Venezuela’s Humble Pie

When it comes to humble pie, there’s enough to go around for everyone these days. This time it’s Venezuela’s turn. Notice how, with Venezuelan largesse drying up, Brazil and Argentina look east to China, but the smaller, more vulnerable countries still look north to Washington. The devil you know beats one you don’t?

The big winner here is Brazil, though, which once again demonstrates the superiority of the Latin American progressive left, as opposed to Venezuelan President Hugo Chavez’s inflammatory brand of populist left. Notice that Brazilian President Lula da Silva definitively ruled out a third term, meaning that Brazil’s emergence depends not on Lula, but on the health of Brazil’s political institutions.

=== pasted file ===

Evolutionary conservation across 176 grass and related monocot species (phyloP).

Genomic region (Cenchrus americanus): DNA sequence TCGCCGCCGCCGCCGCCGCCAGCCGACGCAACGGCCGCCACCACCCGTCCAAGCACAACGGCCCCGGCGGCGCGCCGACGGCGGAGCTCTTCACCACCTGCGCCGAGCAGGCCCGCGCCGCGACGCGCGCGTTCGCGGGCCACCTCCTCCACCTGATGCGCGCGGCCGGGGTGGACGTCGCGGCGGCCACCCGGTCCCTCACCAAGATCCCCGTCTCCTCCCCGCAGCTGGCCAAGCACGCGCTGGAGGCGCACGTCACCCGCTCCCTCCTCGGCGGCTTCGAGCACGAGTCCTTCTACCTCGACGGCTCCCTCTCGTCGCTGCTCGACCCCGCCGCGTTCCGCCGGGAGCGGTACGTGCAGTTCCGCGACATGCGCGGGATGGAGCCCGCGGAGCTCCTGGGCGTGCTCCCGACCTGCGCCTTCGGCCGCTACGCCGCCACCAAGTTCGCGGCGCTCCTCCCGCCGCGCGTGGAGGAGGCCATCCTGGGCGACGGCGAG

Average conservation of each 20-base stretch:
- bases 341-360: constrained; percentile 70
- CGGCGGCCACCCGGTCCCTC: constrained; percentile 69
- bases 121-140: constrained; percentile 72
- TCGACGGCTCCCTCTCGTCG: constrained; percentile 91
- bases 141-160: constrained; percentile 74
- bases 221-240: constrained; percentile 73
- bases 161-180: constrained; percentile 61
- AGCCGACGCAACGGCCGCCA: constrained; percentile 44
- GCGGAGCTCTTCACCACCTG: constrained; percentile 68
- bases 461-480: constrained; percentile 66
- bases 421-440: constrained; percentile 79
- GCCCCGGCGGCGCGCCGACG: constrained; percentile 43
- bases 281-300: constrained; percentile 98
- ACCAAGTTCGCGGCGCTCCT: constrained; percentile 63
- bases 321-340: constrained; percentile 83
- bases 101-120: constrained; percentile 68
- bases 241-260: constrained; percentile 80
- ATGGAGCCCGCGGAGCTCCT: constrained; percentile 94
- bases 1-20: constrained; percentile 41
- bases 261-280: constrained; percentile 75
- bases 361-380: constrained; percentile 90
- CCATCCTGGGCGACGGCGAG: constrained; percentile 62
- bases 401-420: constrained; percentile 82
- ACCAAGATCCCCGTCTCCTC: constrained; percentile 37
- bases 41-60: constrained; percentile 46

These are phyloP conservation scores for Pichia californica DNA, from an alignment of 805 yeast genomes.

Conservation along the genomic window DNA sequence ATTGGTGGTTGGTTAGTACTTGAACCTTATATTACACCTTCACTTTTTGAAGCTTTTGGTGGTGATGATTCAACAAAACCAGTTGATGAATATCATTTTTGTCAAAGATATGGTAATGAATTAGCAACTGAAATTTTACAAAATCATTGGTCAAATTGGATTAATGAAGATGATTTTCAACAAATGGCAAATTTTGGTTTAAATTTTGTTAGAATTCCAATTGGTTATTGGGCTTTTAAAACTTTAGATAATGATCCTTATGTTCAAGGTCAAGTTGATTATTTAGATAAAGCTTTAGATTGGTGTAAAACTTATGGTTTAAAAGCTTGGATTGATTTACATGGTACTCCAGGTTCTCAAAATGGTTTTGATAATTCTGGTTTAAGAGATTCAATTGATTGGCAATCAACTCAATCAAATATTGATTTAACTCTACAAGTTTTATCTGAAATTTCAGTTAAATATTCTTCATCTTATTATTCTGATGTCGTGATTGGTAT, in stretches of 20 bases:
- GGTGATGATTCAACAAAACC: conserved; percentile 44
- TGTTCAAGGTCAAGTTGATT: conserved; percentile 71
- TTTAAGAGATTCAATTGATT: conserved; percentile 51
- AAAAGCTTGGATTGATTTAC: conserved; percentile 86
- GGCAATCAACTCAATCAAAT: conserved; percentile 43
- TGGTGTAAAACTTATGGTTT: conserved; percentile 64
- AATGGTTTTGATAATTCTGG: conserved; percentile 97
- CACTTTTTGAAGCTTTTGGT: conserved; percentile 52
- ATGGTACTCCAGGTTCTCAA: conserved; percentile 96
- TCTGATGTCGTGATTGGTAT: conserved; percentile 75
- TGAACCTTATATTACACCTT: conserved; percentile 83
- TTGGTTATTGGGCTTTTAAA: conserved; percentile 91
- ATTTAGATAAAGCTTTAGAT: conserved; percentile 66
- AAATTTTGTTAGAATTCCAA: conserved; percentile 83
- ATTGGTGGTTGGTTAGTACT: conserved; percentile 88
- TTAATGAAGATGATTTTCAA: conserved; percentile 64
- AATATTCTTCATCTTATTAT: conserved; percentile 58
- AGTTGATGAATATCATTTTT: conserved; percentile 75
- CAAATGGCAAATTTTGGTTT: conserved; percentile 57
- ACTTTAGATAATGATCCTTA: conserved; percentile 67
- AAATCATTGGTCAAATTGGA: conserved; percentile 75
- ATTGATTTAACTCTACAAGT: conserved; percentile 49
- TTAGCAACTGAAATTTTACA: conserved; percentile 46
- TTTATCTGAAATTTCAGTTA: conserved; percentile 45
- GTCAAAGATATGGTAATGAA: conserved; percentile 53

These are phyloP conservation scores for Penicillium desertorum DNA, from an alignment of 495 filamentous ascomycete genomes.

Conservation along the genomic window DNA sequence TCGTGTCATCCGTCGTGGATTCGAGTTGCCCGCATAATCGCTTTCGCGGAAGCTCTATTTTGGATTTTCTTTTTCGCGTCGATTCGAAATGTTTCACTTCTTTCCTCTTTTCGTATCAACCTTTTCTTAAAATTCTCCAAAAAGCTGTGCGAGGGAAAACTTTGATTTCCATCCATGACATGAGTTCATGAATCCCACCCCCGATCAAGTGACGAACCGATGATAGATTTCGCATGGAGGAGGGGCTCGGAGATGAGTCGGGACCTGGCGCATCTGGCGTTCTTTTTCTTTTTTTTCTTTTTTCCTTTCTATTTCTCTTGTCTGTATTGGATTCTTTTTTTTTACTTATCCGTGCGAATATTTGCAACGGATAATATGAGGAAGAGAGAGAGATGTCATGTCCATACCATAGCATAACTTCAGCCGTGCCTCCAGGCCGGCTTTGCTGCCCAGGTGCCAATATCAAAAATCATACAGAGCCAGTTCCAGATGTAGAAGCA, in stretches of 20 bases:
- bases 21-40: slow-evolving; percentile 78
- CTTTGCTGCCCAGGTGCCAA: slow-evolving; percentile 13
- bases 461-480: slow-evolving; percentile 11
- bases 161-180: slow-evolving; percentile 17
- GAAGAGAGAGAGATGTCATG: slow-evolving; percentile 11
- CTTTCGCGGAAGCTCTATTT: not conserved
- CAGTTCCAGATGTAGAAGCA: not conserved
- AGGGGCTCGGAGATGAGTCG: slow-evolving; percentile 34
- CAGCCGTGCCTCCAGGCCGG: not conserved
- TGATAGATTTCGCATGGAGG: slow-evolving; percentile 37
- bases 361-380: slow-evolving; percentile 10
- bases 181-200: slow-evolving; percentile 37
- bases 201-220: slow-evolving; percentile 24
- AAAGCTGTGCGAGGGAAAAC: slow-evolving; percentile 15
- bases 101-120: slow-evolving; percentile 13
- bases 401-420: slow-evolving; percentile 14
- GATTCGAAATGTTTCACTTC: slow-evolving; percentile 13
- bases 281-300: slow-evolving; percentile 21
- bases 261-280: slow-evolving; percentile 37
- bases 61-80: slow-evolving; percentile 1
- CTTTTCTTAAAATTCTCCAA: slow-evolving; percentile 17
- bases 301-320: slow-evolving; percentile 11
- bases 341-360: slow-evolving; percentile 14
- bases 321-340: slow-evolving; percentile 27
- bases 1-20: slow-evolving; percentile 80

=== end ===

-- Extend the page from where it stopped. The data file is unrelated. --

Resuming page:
There are some beneficial aspects to Chavez’s development agenda. More regionalself-reliance for South and Latin America is a good thing, as is betterhealth care and poverty-reduction. And he did well to use Venezuelan oil revenues to expand the country’s regional influence. But by basing it all on cash reserves and his own cult of personality, both inherently unstable, Chavez did little to inspire the trust and confidence necessary to develop lasting relationships. For all his talk about Bolivarian socialism, he benefitted from a momentary bubble, while leaving behind no lasting movement.

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